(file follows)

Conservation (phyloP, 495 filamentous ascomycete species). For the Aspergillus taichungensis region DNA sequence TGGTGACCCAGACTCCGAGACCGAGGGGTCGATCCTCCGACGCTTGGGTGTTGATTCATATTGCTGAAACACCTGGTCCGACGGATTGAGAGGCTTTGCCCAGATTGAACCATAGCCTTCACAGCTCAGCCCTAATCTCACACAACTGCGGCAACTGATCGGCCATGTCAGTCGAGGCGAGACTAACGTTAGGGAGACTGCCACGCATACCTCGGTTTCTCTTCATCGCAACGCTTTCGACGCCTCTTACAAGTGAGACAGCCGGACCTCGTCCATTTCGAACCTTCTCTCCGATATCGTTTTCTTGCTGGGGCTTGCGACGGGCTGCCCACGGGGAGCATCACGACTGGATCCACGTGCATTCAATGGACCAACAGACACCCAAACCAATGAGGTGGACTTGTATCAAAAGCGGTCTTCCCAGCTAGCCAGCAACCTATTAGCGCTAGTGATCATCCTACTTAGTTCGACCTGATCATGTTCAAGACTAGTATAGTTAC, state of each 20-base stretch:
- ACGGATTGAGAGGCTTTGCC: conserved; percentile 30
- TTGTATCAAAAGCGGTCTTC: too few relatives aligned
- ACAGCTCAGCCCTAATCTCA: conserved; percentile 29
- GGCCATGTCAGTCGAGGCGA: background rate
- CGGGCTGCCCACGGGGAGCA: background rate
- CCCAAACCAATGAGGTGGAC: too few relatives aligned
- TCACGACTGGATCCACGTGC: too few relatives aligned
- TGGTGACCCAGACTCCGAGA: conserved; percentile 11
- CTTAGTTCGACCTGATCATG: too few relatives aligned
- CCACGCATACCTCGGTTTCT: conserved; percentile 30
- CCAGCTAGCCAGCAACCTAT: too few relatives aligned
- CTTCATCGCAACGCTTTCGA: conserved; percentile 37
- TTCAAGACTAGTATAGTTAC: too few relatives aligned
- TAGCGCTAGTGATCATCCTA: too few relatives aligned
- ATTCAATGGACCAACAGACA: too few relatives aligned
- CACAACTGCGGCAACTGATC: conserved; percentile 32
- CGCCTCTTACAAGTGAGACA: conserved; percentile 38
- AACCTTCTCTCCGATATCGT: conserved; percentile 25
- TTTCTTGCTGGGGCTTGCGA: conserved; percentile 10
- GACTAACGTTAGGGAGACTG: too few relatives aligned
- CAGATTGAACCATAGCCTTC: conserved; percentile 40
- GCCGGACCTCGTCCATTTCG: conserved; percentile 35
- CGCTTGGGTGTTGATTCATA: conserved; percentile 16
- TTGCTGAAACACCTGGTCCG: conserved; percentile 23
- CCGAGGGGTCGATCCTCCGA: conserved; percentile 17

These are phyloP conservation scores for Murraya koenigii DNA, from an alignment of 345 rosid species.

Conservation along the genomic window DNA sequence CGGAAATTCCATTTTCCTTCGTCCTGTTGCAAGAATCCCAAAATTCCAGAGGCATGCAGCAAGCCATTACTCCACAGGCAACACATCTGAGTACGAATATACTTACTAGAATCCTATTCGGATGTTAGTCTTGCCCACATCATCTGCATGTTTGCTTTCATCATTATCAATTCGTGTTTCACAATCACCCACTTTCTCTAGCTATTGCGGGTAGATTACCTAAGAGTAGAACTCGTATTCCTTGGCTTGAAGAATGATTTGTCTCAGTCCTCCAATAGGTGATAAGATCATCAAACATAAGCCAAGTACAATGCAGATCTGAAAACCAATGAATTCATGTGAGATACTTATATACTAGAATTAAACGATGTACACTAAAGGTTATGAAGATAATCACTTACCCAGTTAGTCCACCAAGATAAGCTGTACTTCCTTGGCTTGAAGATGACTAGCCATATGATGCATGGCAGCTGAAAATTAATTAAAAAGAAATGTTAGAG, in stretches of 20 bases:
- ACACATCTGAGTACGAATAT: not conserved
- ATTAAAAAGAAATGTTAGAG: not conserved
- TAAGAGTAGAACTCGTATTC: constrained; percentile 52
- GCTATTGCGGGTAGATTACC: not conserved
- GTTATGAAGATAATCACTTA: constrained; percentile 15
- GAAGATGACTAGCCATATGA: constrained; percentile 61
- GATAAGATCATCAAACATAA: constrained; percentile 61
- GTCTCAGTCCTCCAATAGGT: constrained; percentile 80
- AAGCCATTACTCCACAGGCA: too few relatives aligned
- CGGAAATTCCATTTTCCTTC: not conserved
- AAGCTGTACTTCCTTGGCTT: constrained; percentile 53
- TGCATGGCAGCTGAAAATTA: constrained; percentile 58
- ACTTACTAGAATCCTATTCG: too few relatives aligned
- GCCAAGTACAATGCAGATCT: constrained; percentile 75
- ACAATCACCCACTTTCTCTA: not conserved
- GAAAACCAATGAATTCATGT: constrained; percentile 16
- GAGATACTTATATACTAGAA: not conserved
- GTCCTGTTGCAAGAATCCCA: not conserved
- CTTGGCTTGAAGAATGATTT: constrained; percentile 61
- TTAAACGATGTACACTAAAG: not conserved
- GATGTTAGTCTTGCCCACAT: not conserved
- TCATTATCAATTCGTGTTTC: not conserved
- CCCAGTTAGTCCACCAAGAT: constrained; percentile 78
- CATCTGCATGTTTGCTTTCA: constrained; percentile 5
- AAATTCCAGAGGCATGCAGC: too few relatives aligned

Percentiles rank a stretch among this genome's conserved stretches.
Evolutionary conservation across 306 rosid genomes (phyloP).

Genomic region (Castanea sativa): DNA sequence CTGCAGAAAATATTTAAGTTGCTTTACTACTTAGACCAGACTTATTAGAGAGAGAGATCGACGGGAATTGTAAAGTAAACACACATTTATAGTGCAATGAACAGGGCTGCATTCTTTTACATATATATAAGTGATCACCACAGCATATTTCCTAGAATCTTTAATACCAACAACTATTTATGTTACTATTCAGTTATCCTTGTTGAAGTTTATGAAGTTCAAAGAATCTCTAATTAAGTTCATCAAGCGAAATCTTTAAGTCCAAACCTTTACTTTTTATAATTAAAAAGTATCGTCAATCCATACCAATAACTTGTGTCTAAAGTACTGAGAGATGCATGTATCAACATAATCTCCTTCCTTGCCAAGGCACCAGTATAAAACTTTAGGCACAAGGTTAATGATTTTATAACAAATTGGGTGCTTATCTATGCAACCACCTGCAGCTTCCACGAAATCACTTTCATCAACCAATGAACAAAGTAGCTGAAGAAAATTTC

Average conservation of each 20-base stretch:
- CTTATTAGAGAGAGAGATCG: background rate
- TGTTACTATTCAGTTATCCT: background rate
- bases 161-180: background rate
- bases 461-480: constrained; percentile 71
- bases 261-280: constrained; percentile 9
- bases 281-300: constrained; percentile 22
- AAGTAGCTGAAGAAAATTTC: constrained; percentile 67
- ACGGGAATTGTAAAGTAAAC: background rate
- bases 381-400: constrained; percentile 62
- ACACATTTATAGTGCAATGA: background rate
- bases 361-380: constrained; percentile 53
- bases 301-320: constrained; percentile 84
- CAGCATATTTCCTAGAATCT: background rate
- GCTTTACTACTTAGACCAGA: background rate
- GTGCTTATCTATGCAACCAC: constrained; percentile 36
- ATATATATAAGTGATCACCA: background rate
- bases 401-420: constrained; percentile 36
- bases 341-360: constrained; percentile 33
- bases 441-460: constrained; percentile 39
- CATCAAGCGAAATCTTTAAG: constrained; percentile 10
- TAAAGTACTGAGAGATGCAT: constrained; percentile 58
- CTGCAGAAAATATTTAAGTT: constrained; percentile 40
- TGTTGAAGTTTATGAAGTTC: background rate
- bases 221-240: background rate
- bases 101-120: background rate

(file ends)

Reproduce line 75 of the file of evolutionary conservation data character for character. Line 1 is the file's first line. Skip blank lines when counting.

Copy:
- bases 341-360: constrained; percentile 33